My long hand clock

Rebuilt as a wall clock I began another microcontroller project using the Picaxe. I wanted a clock that would look highly technical but present the time in a old fashioned way. My aim was to display the time as just "Quarter past ten" on an LCD screen and then to occasionally show one of a series of strange comments on life just to spice things up.

I remembered seeing a whole series of strange sayings on the old cinemas around Times Square New York in the mid 1990ís. The seemed to offer a comment on everything that was happening around them but no one seemed to know anything about them. I asked in the working cinemas, the shops but no-one knew anything about them - I eventually found a girl in the ticket office of a soft porn cinema who gave me the answer "itís an art project". I even wrote a story on the sayings I saw.

The circuit here shows from the left the serial interface resistors, the picaxe 18X, there is a little micro switch for altering the time, the clock chip, the backup battery and the eeprom chip. The large box on the right is the battery box and the 16x2 LCD screen rests on top of the wiring.



Step 1: Start simple
As with any project you have to break everything down into discrete stages that you can test separately. I began with my standard blinking LED circuit to ensure the Picaxe worked and that the PC could talk with it. Itís good to start with a success before confronting the complete unknown of the serial LCD! Luckily it worked first time - I must be learning something.

Step 2: The LCD screen
I then added a serial LCD screen and tried to get something to show up. I tried printing "hello world" but the display seemed to be showing Chinese. I guessed it was the serial connection speeds or parity (what ever that is) that need changing. I thought about trying to translate the documentation into an English that I could understand but in the end figured it would be easier to simply try every possibility and see what worked.

When in doubt use brute force!

It turned out the LCD required 9600 baud but the Picaxe only went up to 4800. Luckily you could double the clock frequency in software so you could simulate 9600 but of course every other timing code would get upset by the change. Next I had to work out how to send special commands to the LCD to clear the screen etc. I managed to do this but, in the process, turned the backlight on and itís stayed on ever since! Hopefully Iíll workout how to turn this off soon or Iíll need new batteries every other day.

Step 3: Adding the clock chip
The time bit was working fine I added the clock chip (a DS1307) and a backup battery and everything started to work quite quickly. I managed to get this far and get all the software to show the time correctly in one evening. This was massive progress compared to my last project. The time goes a bit weird when it gets to 13:00 - Iíd hoped it would stay to a 12 hour clock but this should be easy to fix. Backlight still on.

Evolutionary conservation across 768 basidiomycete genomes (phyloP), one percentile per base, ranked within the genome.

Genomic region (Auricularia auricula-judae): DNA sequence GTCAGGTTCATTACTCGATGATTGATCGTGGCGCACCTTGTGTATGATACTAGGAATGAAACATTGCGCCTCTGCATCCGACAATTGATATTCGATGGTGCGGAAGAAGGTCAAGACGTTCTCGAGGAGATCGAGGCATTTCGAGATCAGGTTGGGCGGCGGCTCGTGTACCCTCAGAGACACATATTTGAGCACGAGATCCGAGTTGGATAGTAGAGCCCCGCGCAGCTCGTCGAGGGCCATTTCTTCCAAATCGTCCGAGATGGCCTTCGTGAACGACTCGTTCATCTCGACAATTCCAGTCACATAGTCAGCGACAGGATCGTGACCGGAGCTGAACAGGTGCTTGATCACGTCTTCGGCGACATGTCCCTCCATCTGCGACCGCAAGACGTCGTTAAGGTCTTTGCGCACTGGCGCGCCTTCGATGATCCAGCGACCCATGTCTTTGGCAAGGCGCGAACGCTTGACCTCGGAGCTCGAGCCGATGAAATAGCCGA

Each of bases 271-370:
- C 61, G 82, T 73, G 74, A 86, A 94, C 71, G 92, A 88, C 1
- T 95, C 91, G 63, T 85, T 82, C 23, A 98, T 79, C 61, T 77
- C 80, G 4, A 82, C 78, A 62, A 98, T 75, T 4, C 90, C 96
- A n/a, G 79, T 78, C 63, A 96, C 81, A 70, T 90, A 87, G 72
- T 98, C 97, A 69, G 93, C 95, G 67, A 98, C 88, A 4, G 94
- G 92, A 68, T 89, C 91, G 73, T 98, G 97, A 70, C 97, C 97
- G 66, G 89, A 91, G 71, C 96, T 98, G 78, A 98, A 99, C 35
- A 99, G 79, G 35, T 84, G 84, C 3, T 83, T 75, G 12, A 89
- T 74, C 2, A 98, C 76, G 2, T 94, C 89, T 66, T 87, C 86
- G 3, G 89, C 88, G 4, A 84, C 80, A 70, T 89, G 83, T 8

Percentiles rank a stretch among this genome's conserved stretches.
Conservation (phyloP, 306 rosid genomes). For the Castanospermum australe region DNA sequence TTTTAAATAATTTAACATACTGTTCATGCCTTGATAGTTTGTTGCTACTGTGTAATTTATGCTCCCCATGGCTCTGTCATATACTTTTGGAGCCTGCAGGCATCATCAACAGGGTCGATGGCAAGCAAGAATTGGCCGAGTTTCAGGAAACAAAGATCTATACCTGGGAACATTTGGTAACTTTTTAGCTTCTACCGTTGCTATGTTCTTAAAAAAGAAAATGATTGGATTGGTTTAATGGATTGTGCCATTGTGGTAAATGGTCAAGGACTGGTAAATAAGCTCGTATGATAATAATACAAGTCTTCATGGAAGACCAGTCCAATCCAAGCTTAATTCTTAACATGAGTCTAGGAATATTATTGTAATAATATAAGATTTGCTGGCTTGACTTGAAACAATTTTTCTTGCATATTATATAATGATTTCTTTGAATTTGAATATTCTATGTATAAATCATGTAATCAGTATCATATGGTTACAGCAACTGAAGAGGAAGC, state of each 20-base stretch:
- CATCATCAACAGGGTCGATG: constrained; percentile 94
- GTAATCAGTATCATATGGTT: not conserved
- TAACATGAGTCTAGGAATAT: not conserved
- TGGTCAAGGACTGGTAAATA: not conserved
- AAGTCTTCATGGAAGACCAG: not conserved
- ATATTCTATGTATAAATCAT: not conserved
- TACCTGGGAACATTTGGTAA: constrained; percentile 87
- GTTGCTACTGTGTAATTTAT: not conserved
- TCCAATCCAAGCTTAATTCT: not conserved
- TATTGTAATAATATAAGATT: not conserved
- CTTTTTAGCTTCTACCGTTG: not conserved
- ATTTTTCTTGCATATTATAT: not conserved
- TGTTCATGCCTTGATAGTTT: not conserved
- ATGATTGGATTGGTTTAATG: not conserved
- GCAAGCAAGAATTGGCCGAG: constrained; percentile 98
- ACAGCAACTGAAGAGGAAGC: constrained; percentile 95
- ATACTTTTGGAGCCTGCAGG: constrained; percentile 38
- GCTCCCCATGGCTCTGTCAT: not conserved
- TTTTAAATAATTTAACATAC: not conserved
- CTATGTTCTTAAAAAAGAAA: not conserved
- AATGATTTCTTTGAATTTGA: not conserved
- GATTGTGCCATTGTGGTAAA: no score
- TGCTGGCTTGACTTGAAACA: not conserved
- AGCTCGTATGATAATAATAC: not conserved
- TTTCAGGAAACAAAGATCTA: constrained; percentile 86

Step 4: Adding the memory chip
now showing some sayings It didnít take long to wire in the eeprom chip. The only problem is I canít seem to be able to read or write to it! The big problem with micro-controllers, when things don't work first time, is trying to work out what is causing the issue - is it a programming error, a wiring error, problems with changing the speed of the picaxe, problems on the i2c bus between the chips ... it goes on.

I started copying simple programs that would read and write to the eeprom chip and everything seemed fine. That ruled out a wiring problem. I tried expanding it so it could write messages to LCD and again seemed fine. Then tried reading the clock and it all went wrong. At least I knew where the problem was now, it seemed that if I was accessing 2 i2c chips on the same circuit then I needed to reinitialise each chip before accessing it otherwise it thought it was still accessing the last chip initialised.

A working clock
A message being displayed The clock was now working fine and I had about 20 messages stored on the system. I guess I could store around 60 messages without requiring a separate program to do the initialisation of the eeprom but seeing as the LCD only displays 32 characters then I guess there are probably only that many messages that will fit. I also need to add an adjust the time button to allow people to alter the time when the hour changes etc.

The big problem left is how to display this project - I felt it was better to keep all the insides on show rather than hide them in a box. It would contrast more with the old fashioned method of displaying the time. I imight add a small blinking LED to show that the system is working and to draw attention to the unit but I'm undecided at the moment. I'm also unsure how long the batteries will last with the LCD permanently running - I guess only time will tell. I did manage to turn the backlight off though!

The initialisation message The time bit was working fine

Wall clock
The battery life turned out to be poor as I was refreshing the screen far too often. I decided to redo the code using picaxe's new basic (it now has proper loops and if-then-else structures etc) which made everything much more readable. I'm now only redrawing the screen every 5 minutes which greatly extends the battery life. The desk clock is now a wall clock in it's own little frame and this works far better - it is less likely to get knocked around and is more likely to be seen by guests etc. I also managed to change the time adjustment method so it's now much easier to change the time. Maybe I'll build a clock with just bells next time?
an example of the time Rebuilt as a wall clock an example of the time

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